It is easy to feel pity for the painter William H. Johnson (1901-1970). His poverty was lifelong, his happiness was brief. The critics of his day denied him recognition. The policemen of his home town, Florence, S.C., tossed him into jail for setting up his easel on the public street. He knew misery and pain, bigotry, injustice. A mind-decaying sickness killed him in the end.
Syphilis destroyed him. In 1946, he was picked up on the street, wandering deleriously, and taken to the hospital. He did not paint again. He stayed there until he died.
His pictures are not bitter. They have a fiery integrity. They are bright and energetic. A number of the best of them are included in "William H. Johnson: The Scandinavian Years," which opened yesterday at the Smithsonian Institution's National Museum of American Art.
There is a strangeness to the shifts we see in Johnson's style. It is generally assumed that a primitive, if gifted, if given the right schooling, can eventually acquire high sophistication and academic polish. Johnson moved the other way. He was an academic early. Though he called himself a "primitive," he came to primitivism late. The pictures on display show his style in transition.
Johnson was illegitimate. His father, whom he never knew, was a white South Carolinian. His mother was part black, part Sioux Indian. Johnson was so poor he could not afford pencils. He might have been a field hand had a teacher not discovered him drawing in the dirt with a sharpened stick.
With his heart set on painting, Johnson traveled to New York when he was 17. He worked there on the docks, and in a Chinese restaurant, until, three years later, he had saved enough to begin a five-year course at the National Academy of Design. His intelligence, his talent, soon became apparent. He won the Academy's coveted $100 Cannon Prize for his work in painting from the nude in 1924 and, again, in 1926. He won the $100 Hallgarten Prize in 1925. His teacher, Charles W. Hawthorne, raised the $1,000 with which Johnson went to Paris in 1926.
Europe set him free. There was no Jim Crow in Paris, and the modern art he saw there--by van Gogh, Cezanne, Soutine--drove him far beyond the cautious academicism of his New York years. He spent two years in the south of France and, in 1928, had a one-man show in Nice. In 1929 he met Holcha Krake, a Danish weaver and ceramicist, 15 years his senior. They fell deeply in love.
In November 1929, Johnson returned to New York and spent the winter there in a fifth-floor Harlem loft without heat or electricity. The paintings that he made there won $400 and the Harmon Foundation's gold medal for "Distinguished Achievement Among Negroes."
He took the cash and went to Denmark, to Kerteminde, a little fishing village on the Island of Fyn. He married Holcha Krake as soon as he arrived. It says something of their marriage--and something of the life that blacks lived in this country in the 1930s--that his years in Kerteminde were the happiest of his life.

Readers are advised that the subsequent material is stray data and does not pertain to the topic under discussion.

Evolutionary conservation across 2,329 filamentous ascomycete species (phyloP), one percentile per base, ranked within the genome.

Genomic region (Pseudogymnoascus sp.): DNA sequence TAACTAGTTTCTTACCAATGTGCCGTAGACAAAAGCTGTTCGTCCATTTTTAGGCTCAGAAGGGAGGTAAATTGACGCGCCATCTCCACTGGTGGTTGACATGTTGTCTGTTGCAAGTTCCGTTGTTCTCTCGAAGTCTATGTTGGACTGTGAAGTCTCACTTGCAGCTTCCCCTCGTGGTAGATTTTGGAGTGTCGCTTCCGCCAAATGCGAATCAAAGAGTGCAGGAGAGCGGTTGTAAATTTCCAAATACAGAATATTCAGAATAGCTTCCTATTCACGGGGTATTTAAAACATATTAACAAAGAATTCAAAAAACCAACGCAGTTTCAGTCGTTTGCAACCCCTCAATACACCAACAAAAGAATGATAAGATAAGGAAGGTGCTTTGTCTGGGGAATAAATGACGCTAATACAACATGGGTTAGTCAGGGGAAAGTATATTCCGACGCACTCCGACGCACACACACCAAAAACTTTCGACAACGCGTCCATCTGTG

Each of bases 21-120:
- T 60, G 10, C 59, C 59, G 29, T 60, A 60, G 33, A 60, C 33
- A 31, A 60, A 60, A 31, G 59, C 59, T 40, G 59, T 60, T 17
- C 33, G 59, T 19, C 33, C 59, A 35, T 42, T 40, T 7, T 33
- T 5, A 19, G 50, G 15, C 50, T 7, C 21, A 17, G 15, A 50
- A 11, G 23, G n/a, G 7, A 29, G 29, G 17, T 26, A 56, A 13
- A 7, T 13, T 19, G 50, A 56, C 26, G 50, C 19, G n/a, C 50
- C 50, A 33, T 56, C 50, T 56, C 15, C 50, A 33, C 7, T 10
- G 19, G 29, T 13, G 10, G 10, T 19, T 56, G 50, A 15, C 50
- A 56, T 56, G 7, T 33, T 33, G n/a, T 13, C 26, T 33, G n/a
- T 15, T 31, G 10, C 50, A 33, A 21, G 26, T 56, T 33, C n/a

He loved the sea, the fishermen, the trips he took to Norway (there he met Edvard Munch), the fjords, the midnight sun. These are the chief subjects of his present show.
Genteel academicism has been banished from his painting. His colors have grown bright and free, his brushwork bold and fluid. He is using now the space-carving paint strokes he has learned from van Gogh. Thumb-sized brushstrokes strong as bricks surround the orange sun of his "Sun Setting, Denmark" of 1930-1932. The form-distorting rhythms one sees in his self-portraits and his landscapes seem borrowed from Soutine. His mountains and his flowering apple trees, his fishing boats and fjords, seem to writhe with pleasure, to sway and stretch and dance.
Though he had no money -- "I am just next door to being a beggar," he wrote in 1932 -- he did not seem to mind. He found his life idyllic. He shared a studio with his wife, and they often showed together. It was only when the two of them returned to New York, fleeing from the coming war, that the happiness they'd known began to fall apart.
Johnson once again was living in the Harlem slums. He was poor, black and unlucky. His pictures were not selling. There was a fire in his loft. He was working as a laborer in the Navy Yard, and his wife was ill. His painting had changed utterly. It was as if he had decided to become a folk artist. Black life was his subject now. He painted black Christs and black soldiers, black prisoners, black angels. His colors had grown harsher. His forms had become "primitive," poignant in their awkwardness, strongly outlined, angular. Holcha died of cancer in 1943. Johnson never was the same.
He tried returning home, to his mother in South Carolina. He did not stay there long. His mind was deteriorating. In 1946, he somehow found the funds to return to Denmark and to Norway. Arrested as a vagrant there, he was sent back to New York and hospitalized for life.
At his death in 1970, the pictures he had left were turned over to the Harmon Foundation. When it went out of existence in 1967, it gave more than 1,100 Johnsons to the National Museum of American Art. It was from that gift that this show was drawn. Of the 46 works of art on view, 22 were included in the full-scale retrospective the museum gave to Johnson in 1971. "William H. Johnson: The Scandinavian Years" coincides with the national promotion "Scandinavia Today." The show closes Nov. 28.